Filmmaker Asif Limbada was the first person in the Middle East to receive the much-awaited Blackmagic Pocket Cinema Camera. He shares his experience in an exclusive review with BroadcastPro ME this month. For filmmaker Asif Limbada it was love at first sight when he saw the Blackmagic pocket cinema camera at NAB this year. He […]
Filmmaker Asif Limbada was the first person in the Middle East to receive the much-awaited Blackmagic Pocket Cinema Camera. He shares his experience in an exclusive review with BroadcastPro ME this month.
For filmmaker Asif Limbada it was love at first sight when he saw the Blackmagic pocket cinema camera at NAB this year. He takes a closer look at the camera to find out what its really worth
I recall the first time I saw Blackmagic Designs Pocket Cinema Camera (BMPCC) when it was unveiled at NAB 2013. I had come to Vegas with the intention of placing an order for the RED DRAGON, which was also being released at the same show. But the BMPCC caught my eye and I was, like many others, awed by its size, its features, its form factor and more importantly, its price point of USD 995.
And why wouldnt I be? Although small like any other Micro Four Third (MFT) mirrorless camera, this one can do CinemaDNG RAW and ProRes 422 (HQ) at 1080p.
The possibilities this poses are endless as I am a RAW guy and have worked with RAW codecs ever since I acquired my first RED EPIC a few years ago.
The BMPCC with its 13-stops of dynamic range at such a low price point opens a world of opportunities for filmmakers to go out and shoot more content and make art. It allows them to flirt with RAW technology, so they become more competent using high-end digital cinema cameras when they get more serious. Pocket Cinema Camera is the gateway drug to RAW digital capture. Period.
To me, it appears to be a hobbyist camera like the 5D although thats not to say that it cannot be used in a professional environment. But CinemaDNG is not yet enabled, in a typical get it out, sort it later BMD fashion. While we are at it, I find it a bit annoying that it does not do any stills although yes, Im aware that this is primarily a video camera. So you might have to carry a stills camera to capture those behind-the-scenes pictures if you are planning a lightweight and non-fussy setup.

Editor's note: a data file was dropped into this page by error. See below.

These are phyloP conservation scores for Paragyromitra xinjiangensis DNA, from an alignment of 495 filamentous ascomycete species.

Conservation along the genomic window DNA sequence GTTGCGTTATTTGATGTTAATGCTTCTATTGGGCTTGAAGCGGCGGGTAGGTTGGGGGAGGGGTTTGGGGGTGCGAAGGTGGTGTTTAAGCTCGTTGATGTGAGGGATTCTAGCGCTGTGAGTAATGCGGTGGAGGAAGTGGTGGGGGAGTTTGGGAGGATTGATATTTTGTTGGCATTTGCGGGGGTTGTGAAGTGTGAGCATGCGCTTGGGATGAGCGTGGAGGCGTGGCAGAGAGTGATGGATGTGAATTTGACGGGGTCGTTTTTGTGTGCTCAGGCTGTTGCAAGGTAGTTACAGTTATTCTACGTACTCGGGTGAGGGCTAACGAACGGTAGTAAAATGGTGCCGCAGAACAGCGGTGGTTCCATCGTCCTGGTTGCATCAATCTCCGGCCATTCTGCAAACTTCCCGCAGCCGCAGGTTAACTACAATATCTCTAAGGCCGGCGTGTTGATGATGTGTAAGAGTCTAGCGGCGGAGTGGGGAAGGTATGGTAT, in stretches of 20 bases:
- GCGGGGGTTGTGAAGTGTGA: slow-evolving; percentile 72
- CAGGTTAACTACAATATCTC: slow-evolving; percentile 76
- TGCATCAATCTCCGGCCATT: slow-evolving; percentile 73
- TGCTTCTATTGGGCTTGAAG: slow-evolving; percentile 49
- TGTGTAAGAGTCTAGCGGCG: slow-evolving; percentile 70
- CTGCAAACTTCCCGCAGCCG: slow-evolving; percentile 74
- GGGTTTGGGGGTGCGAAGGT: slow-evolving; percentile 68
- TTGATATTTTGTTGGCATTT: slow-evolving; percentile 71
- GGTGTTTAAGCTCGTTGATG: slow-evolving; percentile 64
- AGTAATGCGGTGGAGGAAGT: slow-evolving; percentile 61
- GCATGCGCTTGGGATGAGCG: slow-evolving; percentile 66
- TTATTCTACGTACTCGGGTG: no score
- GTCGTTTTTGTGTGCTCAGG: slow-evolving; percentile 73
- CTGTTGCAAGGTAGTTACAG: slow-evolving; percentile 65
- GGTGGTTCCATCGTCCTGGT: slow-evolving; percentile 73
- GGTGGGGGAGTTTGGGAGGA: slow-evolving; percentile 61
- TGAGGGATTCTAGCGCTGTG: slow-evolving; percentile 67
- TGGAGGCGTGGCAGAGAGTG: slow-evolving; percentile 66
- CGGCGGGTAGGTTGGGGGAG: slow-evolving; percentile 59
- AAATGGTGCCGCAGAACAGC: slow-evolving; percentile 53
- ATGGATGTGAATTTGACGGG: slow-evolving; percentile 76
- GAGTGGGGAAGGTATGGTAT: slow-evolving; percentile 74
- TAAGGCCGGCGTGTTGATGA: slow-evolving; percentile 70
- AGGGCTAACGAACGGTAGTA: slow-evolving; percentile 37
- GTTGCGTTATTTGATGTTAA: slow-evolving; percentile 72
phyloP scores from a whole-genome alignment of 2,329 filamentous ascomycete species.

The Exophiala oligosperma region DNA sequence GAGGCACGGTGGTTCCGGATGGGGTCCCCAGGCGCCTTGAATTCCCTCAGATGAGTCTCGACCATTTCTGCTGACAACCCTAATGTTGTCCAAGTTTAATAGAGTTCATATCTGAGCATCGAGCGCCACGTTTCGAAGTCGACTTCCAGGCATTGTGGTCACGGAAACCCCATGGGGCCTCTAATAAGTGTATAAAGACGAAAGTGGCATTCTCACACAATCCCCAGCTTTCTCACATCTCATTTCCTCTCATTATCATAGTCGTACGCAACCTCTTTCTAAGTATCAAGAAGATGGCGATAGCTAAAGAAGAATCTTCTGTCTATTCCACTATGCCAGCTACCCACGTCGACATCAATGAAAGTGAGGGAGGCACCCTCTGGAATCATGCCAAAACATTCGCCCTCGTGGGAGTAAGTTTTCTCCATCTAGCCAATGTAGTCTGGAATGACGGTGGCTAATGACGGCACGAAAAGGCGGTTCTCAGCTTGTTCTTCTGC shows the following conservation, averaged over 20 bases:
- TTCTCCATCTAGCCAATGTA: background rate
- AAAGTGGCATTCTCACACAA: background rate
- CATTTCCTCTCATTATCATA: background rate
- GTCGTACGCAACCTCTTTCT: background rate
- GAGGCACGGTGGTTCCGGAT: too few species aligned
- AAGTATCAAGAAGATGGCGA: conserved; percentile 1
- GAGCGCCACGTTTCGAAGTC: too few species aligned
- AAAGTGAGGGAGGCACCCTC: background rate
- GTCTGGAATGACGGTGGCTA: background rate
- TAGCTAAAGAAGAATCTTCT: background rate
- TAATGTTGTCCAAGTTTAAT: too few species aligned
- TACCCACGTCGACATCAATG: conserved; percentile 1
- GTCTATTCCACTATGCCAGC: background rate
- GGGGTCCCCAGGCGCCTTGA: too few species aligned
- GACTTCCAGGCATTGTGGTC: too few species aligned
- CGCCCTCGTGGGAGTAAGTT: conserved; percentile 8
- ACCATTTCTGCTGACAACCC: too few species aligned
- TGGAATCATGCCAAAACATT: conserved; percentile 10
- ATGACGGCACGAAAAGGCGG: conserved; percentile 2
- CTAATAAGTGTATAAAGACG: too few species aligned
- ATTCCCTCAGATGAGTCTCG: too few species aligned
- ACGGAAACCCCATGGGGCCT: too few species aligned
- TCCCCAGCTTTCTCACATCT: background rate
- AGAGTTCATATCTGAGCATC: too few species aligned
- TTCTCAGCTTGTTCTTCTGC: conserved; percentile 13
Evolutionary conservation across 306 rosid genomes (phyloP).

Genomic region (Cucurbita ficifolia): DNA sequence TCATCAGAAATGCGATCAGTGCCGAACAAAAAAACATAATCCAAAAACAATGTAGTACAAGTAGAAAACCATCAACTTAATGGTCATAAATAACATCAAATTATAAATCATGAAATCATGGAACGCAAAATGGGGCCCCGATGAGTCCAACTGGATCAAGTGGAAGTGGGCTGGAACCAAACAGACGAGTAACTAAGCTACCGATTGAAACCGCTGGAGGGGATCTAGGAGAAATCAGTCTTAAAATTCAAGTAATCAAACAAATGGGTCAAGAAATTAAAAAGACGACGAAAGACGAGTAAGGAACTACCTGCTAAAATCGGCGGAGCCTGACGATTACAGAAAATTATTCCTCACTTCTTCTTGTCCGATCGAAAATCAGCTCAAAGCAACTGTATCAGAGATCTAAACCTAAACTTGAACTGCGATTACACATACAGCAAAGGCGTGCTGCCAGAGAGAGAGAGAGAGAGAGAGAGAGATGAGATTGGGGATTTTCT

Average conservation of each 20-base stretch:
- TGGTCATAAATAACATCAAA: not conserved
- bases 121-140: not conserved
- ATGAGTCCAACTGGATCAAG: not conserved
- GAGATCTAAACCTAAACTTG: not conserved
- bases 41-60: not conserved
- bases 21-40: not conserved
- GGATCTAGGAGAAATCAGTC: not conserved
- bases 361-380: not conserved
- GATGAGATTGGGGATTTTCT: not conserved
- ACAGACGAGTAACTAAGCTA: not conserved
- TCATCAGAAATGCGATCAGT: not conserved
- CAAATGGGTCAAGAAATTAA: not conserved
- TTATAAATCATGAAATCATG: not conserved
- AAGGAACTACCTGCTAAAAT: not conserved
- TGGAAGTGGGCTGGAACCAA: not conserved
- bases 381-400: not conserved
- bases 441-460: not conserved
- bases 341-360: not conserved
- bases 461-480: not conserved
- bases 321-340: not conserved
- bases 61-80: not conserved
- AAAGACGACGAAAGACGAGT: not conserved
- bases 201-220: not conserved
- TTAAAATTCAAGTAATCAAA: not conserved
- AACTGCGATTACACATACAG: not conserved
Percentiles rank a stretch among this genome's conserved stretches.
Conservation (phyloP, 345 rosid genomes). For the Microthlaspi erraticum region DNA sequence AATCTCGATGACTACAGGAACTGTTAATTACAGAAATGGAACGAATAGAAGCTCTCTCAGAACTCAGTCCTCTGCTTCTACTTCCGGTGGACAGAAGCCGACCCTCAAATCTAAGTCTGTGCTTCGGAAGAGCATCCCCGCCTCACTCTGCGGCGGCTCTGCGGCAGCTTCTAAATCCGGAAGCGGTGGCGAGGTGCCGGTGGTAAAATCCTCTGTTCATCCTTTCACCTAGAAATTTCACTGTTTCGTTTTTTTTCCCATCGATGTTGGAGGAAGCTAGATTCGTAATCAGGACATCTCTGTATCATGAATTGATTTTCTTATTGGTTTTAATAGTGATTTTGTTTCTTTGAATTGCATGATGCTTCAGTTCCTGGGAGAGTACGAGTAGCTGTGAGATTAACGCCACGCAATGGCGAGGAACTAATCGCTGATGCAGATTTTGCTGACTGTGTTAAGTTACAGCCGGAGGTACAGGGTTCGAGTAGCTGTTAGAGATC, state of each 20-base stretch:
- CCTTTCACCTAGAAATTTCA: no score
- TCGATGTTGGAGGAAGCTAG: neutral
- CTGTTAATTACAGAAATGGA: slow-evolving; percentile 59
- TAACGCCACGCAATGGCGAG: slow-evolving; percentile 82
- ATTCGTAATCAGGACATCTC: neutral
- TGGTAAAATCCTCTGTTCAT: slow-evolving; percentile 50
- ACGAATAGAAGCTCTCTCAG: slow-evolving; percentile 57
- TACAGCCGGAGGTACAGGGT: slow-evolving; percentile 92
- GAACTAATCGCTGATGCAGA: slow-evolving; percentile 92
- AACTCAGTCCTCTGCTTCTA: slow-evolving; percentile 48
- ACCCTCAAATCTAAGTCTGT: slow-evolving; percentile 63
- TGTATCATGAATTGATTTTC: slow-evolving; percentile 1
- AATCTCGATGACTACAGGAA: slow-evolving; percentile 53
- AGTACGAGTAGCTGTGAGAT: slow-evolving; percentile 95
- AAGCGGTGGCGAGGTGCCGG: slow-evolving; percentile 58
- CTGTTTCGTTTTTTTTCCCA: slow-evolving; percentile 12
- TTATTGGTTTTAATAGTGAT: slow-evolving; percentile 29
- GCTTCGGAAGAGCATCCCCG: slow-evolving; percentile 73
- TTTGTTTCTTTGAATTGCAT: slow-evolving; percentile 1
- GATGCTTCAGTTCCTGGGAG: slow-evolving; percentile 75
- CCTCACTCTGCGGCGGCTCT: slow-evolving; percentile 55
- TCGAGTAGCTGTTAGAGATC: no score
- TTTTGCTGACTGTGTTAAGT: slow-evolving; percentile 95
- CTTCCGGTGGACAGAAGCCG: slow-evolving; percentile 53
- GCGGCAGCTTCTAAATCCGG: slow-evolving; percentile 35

My first thoughts about this camera was how we could potentially use it, and crash cam was the first thing that came to mind as the size and weight of the BMPCC is one of its most impressive characteristics. This means I could use it in places that I could not even think of mounting a RED EPIC or an HDSLR.
It has two mounting points. For me, this is sufficient although people might argue that if one is used for a tripod plate, and another takes up an accessory, most likely a coldshoe adapter, then youre stuck. The solution, in that case, is a Cage to rig it all.
We have been working with GoPros a lot. On location, it is common practice to use a variety of cameras. However, when we cut between formats, the image shows up the differences in quality from camera to camera. This is primarily because you cant control the cameras shutter speed and ISO although you can cheat this on the GoPro by adding filtration, which corrects for exposure by a means other than the shutter.
This is not to say that GoPros are not awesome but there are cameras with more options and bigger sensors that can give you better image quality. Like the sinoCAM of course, although it comes with a steep price. Now the BMPCC gives you an option.
I had the opportunity to use the BMPCC on a music video recently. It was not a planned shoot but I thought it would be a great way to use the camera when discussing with the Director, Umair Tareen, where we had to gaff tape the camera, as we did not have the right accessory and time to source the grip equipment to mount it on an expensive electric guitar. We used a small but awesome workhorse the Panasonic 14mm MFT pancake lens. The image was fantastic. The dynamic range in the footage was superb.
Another great thing about this camera is the discrete nature of this little beast. It can be manoeuvred into locations where a DSLR is frowned upon such as crowded locations. As it looks similar to small point-and-shoot cameras, it also wont attract the attention of the authorities.
Having said that, the small size is like a double-edged sword, because without any proper professional support, any camera with a small sensor would be extra shaky. The BMPCC without extra support or super wide lenses is very shaky compared to other HDSLRs or, at least, it appears worse because the camera and the MFT lenses are lighter and smaller. Putting a bigger and heavier lens on this counteracts this somewhat as do lenses with IS. The effective range of the Lumix zooms is 24-70 and 70-200, which is a stabilised range that you cannot get from the Canon L zooms.
The crop factor on the BMPCC is 3X for 35mm lenses, 1.3X from MFT and S16mm. ie. a full frame Nikon; Canon lens like a 35mm will give a field of view of 105mm when mounted on the BMPCC.
There are, however, so many options available in the market so you can definitely find the right handheld solution for you. I found the Zacuto Marauder very impressive for instance. Those rigs look awesome and are very stable. I checked them out at IBC 2013.